Advancing Equity in Cancer Care
According to the National Cancer Institute, nearly 40% of Americans will be diagnosed with cancer in their lifetime.1 There have been major advancements in cancer treatment; however, more work is needed to ensure that all people living with cancer receive equitable, high-quality care.
Complex interrelated social and economic factors, known as the social determinants of health, and fragmented cancer services present challenges that are magnified for people living in underserved communities. Members of racial and ethnic minority groups, those living in rural areas, low-income individuals or those without insurance are disproportionately affected by barriers to cancer care.2-4
Alliance for Equity in Cancer Care: A Merck Foundation initiative
The Merck Foundation (the “Foundation”) is supporting the Alliance for Equity in Cancer Care (“the Alliance”) in the United States with a commitment of $20 million over five years (2022-2026). The Alliance is a national, multi-site initiative that aims to advance health equity by improving timely access to high-quality, culturally responsive cancer care for patients from underserved communities.
As a collective, the Alliance program grantees will design and implement multifaceted programs to:
- Improve coordination of care from diagnosis through survivorship
- Strengthen patient-provider communication and patient engagement in treatment decisions
- Build community partnerships to address barriers to cancer care related to the social determinants of health and provide psychosocial support services
- Disseminate findings and program results to improve the delivery of equitable cancer care
Alliance for Equity in Cancer Care program grantees
Through grants to seven nonprofit health care organizations working with local community-based groups, the Foundation is supporting evidence-informed, innovative programs that will reduce health inequities and improve patient outcomes. The program grantees are:
- Boston Medical Center (Boston, Massachusetts)
- Case Comprehensive Cancer Center, Case Western Reserve University (Cleveland, Ohio)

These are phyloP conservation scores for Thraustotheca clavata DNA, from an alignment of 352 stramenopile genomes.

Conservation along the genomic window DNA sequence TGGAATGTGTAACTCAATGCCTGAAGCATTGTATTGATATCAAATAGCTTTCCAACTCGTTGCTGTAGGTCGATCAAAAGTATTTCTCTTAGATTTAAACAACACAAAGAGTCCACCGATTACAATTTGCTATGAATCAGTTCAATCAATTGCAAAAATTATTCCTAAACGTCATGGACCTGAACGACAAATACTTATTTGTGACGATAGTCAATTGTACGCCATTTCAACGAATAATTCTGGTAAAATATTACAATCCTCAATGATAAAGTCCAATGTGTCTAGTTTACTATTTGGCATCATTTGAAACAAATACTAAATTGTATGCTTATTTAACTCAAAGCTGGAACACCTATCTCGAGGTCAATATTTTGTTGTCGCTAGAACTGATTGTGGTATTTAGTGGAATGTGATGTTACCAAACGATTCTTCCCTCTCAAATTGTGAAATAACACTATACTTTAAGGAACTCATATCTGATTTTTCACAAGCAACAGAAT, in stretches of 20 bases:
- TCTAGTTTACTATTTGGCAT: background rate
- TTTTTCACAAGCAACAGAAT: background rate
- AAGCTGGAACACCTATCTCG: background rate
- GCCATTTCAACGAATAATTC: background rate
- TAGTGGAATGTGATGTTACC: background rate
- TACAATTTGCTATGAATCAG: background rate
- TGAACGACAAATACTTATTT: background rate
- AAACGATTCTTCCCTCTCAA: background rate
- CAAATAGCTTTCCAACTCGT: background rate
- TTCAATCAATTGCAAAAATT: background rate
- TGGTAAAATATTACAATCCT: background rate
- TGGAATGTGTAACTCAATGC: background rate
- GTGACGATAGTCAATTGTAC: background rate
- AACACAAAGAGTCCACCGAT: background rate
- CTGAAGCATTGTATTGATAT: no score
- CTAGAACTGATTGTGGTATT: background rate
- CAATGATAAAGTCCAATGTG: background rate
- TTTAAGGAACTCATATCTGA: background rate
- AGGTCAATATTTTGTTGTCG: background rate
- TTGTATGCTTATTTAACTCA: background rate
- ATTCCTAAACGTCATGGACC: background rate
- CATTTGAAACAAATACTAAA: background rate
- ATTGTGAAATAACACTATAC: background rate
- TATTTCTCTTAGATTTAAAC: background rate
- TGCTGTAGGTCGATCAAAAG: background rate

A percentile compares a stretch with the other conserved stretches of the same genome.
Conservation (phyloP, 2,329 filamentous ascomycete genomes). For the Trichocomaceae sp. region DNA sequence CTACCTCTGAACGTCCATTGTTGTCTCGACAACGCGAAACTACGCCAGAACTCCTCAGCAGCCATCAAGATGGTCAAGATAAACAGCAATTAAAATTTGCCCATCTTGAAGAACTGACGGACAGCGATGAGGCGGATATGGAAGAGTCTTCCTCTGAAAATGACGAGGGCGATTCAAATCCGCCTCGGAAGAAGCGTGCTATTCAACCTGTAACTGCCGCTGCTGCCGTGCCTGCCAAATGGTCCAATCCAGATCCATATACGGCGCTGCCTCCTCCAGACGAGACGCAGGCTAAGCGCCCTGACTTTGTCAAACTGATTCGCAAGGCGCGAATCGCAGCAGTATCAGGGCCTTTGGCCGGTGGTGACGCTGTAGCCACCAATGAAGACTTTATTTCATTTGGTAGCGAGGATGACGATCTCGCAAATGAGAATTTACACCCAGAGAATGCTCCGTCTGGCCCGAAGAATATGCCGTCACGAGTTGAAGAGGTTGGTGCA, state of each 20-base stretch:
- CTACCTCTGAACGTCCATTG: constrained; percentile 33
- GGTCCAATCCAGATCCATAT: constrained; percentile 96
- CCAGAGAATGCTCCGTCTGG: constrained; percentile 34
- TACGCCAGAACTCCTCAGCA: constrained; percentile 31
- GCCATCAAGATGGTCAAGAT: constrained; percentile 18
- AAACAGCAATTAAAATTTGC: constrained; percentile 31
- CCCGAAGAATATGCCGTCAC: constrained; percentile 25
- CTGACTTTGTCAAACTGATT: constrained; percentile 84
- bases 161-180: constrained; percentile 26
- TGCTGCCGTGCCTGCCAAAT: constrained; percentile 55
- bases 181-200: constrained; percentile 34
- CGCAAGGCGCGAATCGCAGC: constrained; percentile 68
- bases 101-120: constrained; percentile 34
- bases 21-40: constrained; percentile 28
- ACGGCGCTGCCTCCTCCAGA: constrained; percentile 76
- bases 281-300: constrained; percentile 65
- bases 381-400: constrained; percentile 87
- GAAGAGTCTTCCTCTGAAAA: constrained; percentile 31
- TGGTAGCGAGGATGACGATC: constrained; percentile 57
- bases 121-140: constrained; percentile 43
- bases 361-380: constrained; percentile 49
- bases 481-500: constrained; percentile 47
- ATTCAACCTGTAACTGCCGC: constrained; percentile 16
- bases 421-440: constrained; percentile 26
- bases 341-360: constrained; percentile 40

- Conquer Cancer®, the ASCO Foundation (Montana)
- Mary Bird Perkins Cancer Center (Baton Rouge, Louisiana)
- Memorial Sloan Kettering Cancer Center (New York, New York)
- RWJBarnabas Health (New Jersey)
- University of Kentucky Markey Cancer Center (Kentucky)
The Foundation will also support the National Comprehensive Cancer Network® in piloting the Health Equity Report Card – a new tool to help cancer facilities deliver care more equitably – in community-based cancer care settings. The goal is to adapt the tool for use across the U.S.
Virginia Commonwealth University (VCU) Massey Cancer Center, in partnership with the VCU Center on Health Disparities, serves as the National Program Office (NPO) for the Alliance, providing technical assistance to the program grantees, fostering peer-to-peer learning and collaboration, conducting a comprehensive cross-site evaluation, and leading efforts to disseminate program results and lessons learned through the Alliance.
- National Cancer Institute. (2020). Cancer Statistics. Retrieved March 9, 2022. https://www.cancer.gov/about-cancer/understanding/statistics
- Mollica, Michelle A., et al. (2017) Patient experiences of cancer care: scoping review, future directions, and introduction of a new data resource: Surveillance Epidemiology and End Results-Consumer Assessment of Healthcare Providers and Systems (SEER-CAHPS).
- American Cancer Society. (2020). Cancer Facts & Figures for Hispanics/Latinos 2018-2020. Retrieved March 9, 2022. https://www.cancer.org/content/dam/cancer-org/research/cancer-facts-and-statistics/cancer-facts-and-figures-for-hispanics-and-latinos/cancer-facts-and-figures-for-hispanics-and-latinos-2018-2020.pdf
- Islami, F. et al. (2021). Annual Report to the Nation on the Status of Cancer, Part 1: National Cancer Statistics. JNCI: Journal of the National Cancer Institute. 113 (12).1648–1669. https://doi.org/10.1093/jnci/djab131